Saturday, October 27, 2007

Resizing the COSI image

The COSI image ran into an interesting issue; it ran out of space. For future reference, the resize process is as follows:

  • Shutdown Image
  • Create Backup Copy (cp /mnt/raidB/xenlib/images/imagename.disk /mnt/raidB/xenlib/temp/)
  • Turn Image back on if desired
  • Create image of new size
    • “dd if=/dev/zero of=/mnt/raidB/xenlib/temp/new_imagename.disk bs=1024k count=1 seek=X”
  • Partition the new image, mount the images, and copy the files, preserving permissions
    • “losetup -f” to get next open loopback device. (the following commands assume it’s loop0)
    • “losetup /dev/loop0 /mnt/raidB/xenlib/temp/new_imagename.disk”
    • “losetup /dev/loop1 /mnt/raidB/xenlib/temp/imagename.disk”
    • “fdisk /dev/loop0″ (Create swap and root partitions)
    • “kpartx -av /dev/loop0″
    • “kpartx -av /dev/loop1″
    • “mkswap /dev/mapper/loop0p1″ (assumes swap partition is 1)
    • “mkfs.ext3 /dev/mapper/loop0p2″ (assumes root partition is 2)
    • “mkdir /mnt/{old,new}”
    • “mount /dev/mapper/loop0p2 /mnt/new” (assumes root partition is 2)
    • “mount /dev/mapper/loop1p2 /mnt/old” (assumes root partition is 2)
    • “cp -pr /mnt/new/* /mnt/old”
    • “umount /mnt/new”
    • “umount /mnt/old”
    • “kpartx -d /dev/loop0″
    • “kpartx -d /dev/loop1″
    • “losetup -d /dev/loop0″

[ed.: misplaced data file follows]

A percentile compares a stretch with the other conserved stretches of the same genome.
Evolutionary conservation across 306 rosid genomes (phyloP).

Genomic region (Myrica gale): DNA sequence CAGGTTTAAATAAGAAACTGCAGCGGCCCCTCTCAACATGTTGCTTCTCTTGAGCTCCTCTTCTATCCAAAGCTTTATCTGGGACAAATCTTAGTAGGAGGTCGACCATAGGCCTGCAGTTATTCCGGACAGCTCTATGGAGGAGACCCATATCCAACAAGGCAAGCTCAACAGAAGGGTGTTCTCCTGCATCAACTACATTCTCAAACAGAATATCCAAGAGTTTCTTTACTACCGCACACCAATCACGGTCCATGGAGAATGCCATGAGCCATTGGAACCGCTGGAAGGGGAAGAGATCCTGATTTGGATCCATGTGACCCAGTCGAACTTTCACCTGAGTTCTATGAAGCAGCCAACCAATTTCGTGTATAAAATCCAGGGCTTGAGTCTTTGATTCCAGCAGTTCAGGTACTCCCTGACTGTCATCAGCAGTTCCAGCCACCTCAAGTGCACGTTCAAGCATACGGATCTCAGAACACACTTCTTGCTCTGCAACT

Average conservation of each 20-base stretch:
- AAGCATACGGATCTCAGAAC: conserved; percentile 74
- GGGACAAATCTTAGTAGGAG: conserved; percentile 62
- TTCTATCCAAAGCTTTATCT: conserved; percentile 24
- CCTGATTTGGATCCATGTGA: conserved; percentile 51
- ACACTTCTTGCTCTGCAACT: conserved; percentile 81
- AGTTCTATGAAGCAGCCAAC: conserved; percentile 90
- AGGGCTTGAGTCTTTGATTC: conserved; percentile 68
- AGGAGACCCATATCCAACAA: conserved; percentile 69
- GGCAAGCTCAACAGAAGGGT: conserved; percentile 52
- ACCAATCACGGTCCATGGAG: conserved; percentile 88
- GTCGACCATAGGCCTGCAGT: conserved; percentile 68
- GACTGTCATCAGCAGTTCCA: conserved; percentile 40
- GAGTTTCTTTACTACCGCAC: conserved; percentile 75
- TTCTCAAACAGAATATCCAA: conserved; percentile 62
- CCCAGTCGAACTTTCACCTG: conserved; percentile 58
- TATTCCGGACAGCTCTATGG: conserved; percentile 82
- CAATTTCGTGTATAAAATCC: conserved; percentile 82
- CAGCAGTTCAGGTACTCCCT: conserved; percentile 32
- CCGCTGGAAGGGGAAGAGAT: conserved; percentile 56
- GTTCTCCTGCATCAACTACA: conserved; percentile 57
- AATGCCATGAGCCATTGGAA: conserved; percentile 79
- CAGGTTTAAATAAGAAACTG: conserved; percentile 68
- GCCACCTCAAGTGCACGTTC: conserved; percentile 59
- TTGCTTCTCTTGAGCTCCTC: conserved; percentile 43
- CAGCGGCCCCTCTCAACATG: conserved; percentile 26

• “losetup -d /dev/loop1″

    Shutdown the current image

  • Shutdown the vblade export
  • Put the new image in place (mv /mnt/raidB/xenlib/images/{,old}imagename.disk /mnt/raidB/xenlib/{temp/new_,images/}imagename.disk)
  • Start the vblade export
  • Start the image
  • If everything works, clean up after yourself (rm /mnt/raidB/xenlib/temp /mnt/raidB/xenlib/images/old_imagename.disk)
posted by Zach at 2:57 pm  

Saturday, October 27, 2007

Modification to Animal’s confgen Script

The confgen script on animal now has two additional boolean flags; an enabled/disabled flag for each network (so virtual machines can be only on one network if necessary).

posted by Zach at 11:59 am  

Tuesday, October 16, 2007

A note on using AoE with Virtual Machines

An issue I ran into recently (and was finally able to confirm was solved) is that when having a virtual machine on the COSI setup mount an AoE device, some special considerations need to be made. Because the modules directory is on a separate partition (shared between the images), modules listed in /etc/modules wont be added because the files haven’t yet been mounted. When the devices in fstab are finally mounted, the modules are now accessible, but because the AoE modules weren’t added, the mounting of those devices fails.

The solution? Add the modprobe commands, followed by “mount -a” to the rc.local (which is run after the modules directory has been mounted).